Another step in Steven Linscott’s quest for permanent freedom is complete. In July, the Illinois Appellate Court ruled two-to-one that the case be retried. Prosecutors, however, have appealed that ruling to the Illinois Supreme Court.
In 1982, the 33-year-old former Bible college student was sentenced to 40 years in prison for the 1980 murder of Karen Phillips, a 24-year-old nursing student (CT, Feb. 4, 1983, p. 42). A jury found Linscott guilty largely because he had told police about a dream that bore similarities to the actual crime. Linscott had the dream the same night Phillips was murdered just a few blocks from his apartment in Oak Park, Illinois. A few days after police combed the neighborhood looking for leads, Linscott went forward to tell investigators about his dream. They concluded he was the killer.
In a two-to-one decision in 1985, the Illinois Appellate Court overturned Linscott’s conviction, the majority concluding there was insufficient evidence to establish guilt. Linscott was released on bond and has been free for almost two years.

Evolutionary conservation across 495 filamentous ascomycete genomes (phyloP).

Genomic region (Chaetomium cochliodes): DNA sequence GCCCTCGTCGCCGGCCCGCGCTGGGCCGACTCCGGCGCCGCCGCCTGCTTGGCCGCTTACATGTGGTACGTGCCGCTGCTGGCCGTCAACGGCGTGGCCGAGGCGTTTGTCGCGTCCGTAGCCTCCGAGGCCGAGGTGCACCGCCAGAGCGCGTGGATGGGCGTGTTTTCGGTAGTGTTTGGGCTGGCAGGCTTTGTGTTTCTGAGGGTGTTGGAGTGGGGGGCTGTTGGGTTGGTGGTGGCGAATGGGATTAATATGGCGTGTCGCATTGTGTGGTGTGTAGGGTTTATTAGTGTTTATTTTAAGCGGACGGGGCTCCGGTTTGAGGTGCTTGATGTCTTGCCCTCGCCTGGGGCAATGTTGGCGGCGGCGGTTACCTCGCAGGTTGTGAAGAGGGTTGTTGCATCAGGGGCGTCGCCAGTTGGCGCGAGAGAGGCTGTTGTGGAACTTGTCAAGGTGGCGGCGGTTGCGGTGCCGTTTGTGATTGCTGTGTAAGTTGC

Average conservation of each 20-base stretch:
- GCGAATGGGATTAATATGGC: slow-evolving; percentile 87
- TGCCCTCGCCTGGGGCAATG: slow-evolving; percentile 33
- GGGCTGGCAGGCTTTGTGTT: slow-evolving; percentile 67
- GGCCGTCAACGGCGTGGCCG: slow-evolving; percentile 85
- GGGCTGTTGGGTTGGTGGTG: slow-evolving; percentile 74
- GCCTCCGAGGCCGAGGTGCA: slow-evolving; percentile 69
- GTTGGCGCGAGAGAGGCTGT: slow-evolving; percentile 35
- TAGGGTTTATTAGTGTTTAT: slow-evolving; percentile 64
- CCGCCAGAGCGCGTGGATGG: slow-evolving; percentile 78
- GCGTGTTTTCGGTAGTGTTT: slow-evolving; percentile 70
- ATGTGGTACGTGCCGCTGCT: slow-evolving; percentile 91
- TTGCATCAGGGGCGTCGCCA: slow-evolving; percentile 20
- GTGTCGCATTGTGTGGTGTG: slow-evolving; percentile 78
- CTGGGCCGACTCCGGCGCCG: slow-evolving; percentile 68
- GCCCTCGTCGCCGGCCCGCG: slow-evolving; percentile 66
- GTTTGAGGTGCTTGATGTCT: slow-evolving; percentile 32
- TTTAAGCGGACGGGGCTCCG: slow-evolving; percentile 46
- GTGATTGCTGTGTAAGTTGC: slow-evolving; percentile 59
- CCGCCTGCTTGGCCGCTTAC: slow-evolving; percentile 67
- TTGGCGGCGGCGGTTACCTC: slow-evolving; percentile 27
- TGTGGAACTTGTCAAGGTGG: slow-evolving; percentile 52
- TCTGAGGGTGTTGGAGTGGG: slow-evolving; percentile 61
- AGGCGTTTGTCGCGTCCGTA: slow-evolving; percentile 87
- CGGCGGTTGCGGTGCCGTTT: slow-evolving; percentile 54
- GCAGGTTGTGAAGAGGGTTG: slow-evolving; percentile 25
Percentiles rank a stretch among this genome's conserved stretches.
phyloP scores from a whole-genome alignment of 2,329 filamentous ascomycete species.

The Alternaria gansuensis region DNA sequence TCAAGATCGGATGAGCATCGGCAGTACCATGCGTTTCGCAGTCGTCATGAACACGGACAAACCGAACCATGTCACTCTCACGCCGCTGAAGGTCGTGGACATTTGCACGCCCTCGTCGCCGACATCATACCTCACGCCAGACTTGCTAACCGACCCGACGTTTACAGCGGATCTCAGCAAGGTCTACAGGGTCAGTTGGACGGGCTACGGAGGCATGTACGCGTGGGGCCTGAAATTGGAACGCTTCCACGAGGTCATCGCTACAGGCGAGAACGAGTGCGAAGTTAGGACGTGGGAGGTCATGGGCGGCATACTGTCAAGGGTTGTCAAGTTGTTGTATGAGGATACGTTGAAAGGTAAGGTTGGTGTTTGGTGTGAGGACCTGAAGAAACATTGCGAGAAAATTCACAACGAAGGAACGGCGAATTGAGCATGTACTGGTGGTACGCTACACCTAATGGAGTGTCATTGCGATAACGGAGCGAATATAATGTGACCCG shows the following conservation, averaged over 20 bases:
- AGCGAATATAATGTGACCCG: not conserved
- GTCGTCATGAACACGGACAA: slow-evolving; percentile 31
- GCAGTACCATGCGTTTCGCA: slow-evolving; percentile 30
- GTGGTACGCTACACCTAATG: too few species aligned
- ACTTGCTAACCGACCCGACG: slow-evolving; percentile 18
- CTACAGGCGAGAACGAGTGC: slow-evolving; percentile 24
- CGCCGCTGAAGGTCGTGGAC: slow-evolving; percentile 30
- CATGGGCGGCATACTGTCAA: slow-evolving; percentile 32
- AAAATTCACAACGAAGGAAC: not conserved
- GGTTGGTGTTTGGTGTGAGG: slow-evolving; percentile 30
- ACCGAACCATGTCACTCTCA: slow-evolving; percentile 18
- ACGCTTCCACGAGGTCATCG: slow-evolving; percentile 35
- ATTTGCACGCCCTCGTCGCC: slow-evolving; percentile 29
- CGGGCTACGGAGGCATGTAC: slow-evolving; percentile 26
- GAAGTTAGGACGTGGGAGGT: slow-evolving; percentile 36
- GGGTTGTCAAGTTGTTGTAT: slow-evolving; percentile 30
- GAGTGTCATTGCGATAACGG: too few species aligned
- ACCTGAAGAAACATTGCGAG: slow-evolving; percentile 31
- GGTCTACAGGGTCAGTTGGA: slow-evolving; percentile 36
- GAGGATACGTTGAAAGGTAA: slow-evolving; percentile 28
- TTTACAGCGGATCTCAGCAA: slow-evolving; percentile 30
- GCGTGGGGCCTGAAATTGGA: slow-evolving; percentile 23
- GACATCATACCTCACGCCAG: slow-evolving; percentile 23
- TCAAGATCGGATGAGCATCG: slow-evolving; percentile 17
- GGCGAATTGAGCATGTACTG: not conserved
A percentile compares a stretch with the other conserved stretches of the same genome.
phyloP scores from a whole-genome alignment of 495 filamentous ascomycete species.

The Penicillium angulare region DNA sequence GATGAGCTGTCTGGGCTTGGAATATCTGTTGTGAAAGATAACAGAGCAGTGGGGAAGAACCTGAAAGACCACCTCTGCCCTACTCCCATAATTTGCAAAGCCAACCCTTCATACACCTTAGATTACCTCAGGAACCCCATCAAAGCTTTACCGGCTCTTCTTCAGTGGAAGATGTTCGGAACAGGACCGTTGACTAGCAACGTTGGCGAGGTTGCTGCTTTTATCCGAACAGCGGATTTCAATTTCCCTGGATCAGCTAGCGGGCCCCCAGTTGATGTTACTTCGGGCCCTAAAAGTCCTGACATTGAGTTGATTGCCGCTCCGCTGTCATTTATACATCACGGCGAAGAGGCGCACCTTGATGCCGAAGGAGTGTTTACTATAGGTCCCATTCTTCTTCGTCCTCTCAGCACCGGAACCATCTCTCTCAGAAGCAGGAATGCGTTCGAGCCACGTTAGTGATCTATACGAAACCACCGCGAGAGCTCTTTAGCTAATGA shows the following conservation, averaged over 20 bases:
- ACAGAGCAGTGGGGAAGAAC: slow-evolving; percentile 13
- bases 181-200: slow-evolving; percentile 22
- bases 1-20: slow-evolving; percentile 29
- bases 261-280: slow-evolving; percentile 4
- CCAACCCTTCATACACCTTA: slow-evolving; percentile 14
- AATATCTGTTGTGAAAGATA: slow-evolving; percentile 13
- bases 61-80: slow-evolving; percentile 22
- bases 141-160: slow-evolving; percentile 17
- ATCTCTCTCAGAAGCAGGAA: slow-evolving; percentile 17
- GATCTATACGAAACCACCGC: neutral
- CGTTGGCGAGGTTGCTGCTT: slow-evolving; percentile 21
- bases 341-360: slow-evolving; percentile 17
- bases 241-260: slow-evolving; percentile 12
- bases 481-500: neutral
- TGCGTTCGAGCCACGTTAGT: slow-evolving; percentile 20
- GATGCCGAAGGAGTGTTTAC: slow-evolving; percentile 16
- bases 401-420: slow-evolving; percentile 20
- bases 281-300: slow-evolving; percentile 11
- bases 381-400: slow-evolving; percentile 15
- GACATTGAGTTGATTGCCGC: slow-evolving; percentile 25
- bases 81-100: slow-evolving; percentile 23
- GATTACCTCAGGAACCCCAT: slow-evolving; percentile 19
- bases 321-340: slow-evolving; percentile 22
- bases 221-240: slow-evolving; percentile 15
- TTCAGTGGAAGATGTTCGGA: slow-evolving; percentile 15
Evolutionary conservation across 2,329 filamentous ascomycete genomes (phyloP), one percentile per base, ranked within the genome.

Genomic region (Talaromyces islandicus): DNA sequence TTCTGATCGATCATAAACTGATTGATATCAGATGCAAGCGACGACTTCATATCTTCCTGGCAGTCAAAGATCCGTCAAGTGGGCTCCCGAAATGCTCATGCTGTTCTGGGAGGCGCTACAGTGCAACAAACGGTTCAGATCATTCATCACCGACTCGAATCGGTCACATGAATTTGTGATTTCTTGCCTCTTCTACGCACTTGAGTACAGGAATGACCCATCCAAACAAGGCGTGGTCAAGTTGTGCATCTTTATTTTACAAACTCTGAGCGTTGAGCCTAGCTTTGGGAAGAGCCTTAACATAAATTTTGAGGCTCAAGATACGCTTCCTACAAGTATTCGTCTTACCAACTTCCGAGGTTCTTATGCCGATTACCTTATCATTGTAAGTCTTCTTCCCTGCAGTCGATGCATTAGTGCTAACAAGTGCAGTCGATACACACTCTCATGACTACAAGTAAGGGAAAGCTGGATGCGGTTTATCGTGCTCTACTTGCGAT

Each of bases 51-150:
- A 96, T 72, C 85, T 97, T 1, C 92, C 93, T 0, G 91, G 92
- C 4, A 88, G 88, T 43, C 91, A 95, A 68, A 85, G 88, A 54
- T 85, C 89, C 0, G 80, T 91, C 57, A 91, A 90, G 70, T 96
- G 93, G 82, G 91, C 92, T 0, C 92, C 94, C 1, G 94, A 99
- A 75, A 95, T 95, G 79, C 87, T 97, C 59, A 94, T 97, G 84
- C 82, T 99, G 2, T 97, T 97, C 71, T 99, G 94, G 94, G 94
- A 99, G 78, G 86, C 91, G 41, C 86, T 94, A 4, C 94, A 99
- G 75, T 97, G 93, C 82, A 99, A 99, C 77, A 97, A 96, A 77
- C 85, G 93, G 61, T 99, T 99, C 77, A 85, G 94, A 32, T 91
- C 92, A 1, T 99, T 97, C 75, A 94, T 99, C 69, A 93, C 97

Last October, the Illinois Supreme Court overruled the appellate court’s ruling of insufficient evidence. It returned the case to the appellate court for consideration of issues related to the fairness of the trial. In what Linscott’s supporters regard as a favorable sign, the Supreme Court allowed Linscott to remain free on bond despite prosecutors’ efforts to return him to prison.
In remanding the case to a lower court for retrial, the appellate court’s majority stated essentially that prosecutors had lied to the jury during closing arguments in the original trial. According to the opinion, “[t]he prosecutor’s choice of words was ...1
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